His emissions cut vow provided a sop to environmentalists at a time when his government is facing global flak after it announced its decision to release irradiated coolant water from Fukushima into the Pacific.

But the pledge, paradoxically, requires an increase in nuclear energy. The country will need to acquire 20% of its electricity from atomic sources going forward, according to assessments in Japanese media. That is a massive increase over the current situation.

According to the International Energy Agency’s 2021 country report on Japan – which was produced prior to Suga’s recent pledge, and was based on official green-growth trajectories published in December 2020 – “Nuclear energy is expected to increase to at least 11% of total primary energy supply by 2030, up from 4% in 2019.”

Prior to 2011, nuclear had accounted for 15% of Japan’s energy mix, the IEA noted. The report added that the 2030 emissions target would be achievable only if the number of operational reactors increases from the current nine to at least 30.

Now, if Japanese media are correct in their assessments, Suga’s more recent emissions pledge will require the country to expand its nuclear power sector to beyond pre-2011 levels.

This all presents a raft of issues that will need to be finessed by the country’s politicians and its powerful atomic lobby, the so-called “Nuclear Village.” There is widespread public skepticism, and nuclear power plant operators around the country faced thousands of lawsuits after the events of 2011.

“There are elections in the Fall so the LDP will be wary that this becomes an election issue,” Minohara said. “The opposition are anti-nuclear, so Suga has to tread cautiously.”

Indeed, several atomic controversies are current.

A major issue hangs over Tokyo Electric’s central Kashiwazaki-Kariwa plant, with seven stalled reactors. Hopes for a restart of the plant, or parts of it, have recently been dashed by reports that it is vulnerable to terrorist attack.

Safety from terrorism was yet another of the requirements adopted post-Fukushima. This security regulation is presenting problems for the new Genkai nuclear plant, which was expected to come online in 2022.

And Kansai Electric – the utility that had the thumbs up to restart some reactors on Wednesday – is now overshadowed by a bribery scandal.

South Korea’s first nuclear plant, the Wolsong 1 reactor and nuclear plant, at Wolsong-Myeong. Photo: AFP/Seung-il Ryu/NurPhoto

Beyond Japanese shores

However the matter is handled politically – and though Suga may not survive as prime minister, his party’s powerful position in the Diet is highly unlikely to be upset in the next general election that must be held by October – Japan looks to be back in the nuclear power game.

What is less clear is whether the precedent set by Tokyo will be followed by democratic neighbors who drastically cut back on their own nuclear power after watching Fukushima melt.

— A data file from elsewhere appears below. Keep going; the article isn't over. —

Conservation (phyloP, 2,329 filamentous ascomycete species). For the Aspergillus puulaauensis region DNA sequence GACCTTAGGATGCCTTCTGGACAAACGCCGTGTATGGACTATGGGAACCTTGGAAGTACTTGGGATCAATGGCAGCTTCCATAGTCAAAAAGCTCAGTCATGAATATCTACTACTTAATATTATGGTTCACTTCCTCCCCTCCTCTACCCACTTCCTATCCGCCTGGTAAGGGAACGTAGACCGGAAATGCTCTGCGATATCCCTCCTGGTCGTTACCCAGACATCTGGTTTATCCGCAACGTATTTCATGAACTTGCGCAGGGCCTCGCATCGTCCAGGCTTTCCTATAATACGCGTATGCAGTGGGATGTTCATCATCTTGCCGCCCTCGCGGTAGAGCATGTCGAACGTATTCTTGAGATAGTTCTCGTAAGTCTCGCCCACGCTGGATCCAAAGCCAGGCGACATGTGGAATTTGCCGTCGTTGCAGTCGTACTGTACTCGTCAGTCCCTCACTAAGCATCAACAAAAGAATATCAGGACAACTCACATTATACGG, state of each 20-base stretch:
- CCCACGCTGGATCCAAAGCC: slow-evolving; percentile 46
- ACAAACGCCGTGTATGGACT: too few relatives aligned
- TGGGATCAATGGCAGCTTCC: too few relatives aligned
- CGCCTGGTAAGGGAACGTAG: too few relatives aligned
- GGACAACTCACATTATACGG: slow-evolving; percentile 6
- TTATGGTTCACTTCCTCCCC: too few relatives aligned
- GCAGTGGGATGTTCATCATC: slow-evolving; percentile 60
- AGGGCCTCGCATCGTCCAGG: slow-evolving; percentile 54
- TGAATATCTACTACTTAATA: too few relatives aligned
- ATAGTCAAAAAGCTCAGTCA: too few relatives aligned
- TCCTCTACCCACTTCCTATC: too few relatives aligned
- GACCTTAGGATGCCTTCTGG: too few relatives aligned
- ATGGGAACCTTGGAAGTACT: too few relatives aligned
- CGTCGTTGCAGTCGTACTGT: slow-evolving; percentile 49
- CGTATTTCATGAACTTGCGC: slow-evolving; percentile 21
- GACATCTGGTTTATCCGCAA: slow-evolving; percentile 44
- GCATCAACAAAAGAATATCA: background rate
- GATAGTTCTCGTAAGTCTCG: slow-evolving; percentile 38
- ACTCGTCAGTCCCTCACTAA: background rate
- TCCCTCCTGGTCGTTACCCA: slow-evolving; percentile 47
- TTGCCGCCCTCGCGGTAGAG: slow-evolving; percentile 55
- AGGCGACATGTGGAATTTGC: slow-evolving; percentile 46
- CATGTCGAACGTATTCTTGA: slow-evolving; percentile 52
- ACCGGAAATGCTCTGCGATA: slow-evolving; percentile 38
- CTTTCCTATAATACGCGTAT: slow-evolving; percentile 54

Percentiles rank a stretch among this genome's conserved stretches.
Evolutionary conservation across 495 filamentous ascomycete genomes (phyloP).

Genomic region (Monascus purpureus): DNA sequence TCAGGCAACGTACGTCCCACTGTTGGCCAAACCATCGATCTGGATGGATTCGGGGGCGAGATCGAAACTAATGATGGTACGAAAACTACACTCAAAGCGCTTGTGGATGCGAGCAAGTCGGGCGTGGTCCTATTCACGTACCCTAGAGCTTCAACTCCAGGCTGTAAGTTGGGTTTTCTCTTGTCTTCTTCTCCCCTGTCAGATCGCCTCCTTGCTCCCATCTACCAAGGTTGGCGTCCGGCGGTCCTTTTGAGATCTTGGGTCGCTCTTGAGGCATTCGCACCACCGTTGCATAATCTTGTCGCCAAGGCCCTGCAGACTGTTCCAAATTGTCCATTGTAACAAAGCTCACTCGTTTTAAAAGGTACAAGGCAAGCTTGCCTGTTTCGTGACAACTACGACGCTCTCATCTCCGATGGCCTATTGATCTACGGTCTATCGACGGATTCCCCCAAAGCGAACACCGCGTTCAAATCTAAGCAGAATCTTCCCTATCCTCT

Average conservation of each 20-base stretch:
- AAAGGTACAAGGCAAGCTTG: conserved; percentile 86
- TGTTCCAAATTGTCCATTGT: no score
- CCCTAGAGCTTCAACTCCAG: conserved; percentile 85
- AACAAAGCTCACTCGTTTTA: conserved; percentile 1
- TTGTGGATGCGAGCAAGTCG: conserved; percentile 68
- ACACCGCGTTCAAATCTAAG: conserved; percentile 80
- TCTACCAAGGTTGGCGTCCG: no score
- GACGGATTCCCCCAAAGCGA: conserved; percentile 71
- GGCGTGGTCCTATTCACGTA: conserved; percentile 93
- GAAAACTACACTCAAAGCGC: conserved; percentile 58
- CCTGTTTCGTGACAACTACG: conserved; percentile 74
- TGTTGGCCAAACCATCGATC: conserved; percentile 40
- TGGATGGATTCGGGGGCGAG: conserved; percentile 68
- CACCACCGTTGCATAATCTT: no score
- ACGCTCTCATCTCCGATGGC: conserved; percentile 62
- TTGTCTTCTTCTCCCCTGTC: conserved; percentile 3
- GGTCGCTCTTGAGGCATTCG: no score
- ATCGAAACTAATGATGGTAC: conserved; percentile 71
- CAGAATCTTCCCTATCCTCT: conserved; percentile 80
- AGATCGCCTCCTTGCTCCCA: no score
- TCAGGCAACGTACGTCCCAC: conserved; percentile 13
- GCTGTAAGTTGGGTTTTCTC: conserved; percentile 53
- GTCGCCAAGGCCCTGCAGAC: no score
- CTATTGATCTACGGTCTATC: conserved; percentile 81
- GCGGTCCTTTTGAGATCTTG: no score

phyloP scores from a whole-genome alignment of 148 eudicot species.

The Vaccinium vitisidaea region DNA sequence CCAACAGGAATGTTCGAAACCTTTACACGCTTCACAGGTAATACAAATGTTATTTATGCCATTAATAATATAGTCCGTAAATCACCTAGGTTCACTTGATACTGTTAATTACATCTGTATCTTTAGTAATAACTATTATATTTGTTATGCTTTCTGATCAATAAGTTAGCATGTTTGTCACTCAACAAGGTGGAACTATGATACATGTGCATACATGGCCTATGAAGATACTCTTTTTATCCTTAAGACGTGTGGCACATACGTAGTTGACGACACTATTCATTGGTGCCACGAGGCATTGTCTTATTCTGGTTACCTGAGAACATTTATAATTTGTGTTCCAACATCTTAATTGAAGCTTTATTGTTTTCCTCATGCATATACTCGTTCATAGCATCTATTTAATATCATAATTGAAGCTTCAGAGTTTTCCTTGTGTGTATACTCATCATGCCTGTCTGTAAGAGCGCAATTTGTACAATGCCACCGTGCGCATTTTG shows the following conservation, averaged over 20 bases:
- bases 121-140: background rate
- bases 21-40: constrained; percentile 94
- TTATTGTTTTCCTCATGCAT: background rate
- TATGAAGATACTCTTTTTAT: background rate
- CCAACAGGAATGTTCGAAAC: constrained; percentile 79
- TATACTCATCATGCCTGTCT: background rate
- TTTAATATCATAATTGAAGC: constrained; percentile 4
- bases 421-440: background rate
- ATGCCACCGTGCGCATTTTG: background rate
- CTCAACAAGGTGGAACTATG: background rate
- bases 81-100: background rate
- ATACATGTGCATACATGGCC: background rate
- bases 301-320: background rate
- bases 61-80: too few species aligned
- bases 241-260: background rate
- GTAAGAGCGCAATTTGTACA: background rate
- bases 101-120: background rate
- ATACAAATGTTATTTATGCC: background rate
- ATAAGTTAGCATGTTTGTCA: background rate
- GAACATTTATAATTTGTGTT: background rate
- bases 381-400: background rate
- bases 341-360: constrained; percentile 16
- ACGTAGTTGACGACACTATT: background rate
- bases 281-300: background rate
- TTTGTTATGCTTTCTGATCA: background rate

The same political nettle Japan grasped Wednesday is also faced by South Korea and Taiwan. But while Suga’s LDP is pro-nuclear, administrations in Seoul and Taipei are not.

South Korean President Moon Jae-in is an anti-nuclear politician, so no near-term restart is likely – particularly at a time when Koreans are incensed by Tokyo’s Fukushima water release plan.

Moon’s single term in office expires next March. What energy policies his successor will follow remain to be seen, but South Korea faces a similar problem to Japan – a lack of oil or gas and a manufacturing base that requires energy. The country’s retreat from nuclear has led to a new reliance on coal plants, adding considerably to the smog the country already suffers from China.

Taiwan in also a net energy importer, and though it suffered blackouts last year, nuclear power is a political football. While a 2018 referendum voted to retain atomic energy, Taipei ruled out extensions of current plants’ life cycles and also halted work on new plants. Taiwan also faces a problem similar to Japan: Its reactors are built on seismic fault lines.

On March 11, 2011, tsunamis rolled over the sea walls towards the Fukushima Daiichi nuclear power plant. On Wednesday, Japan signaled its nuclear energy industry’s move out from under Fukushima’s shadow. Photo: AFP/TEPCO/JIJI Press

While politicians, industrialists and energy pros work out their power futures, a massive competitor to the manufacturing sectors overseen by governments in Seoul, Taipei and Tokyo is looming over a close horizon.

That competitor, in Beijing, does not need to accommodate the kind of public sensitivities that constrain the three democracies.

According to its latest five-year plan, the country plans to more than double the amount of nuclear power it now generates by 2025. That additional wattage of power is equivalent to approximately 20 new reactors.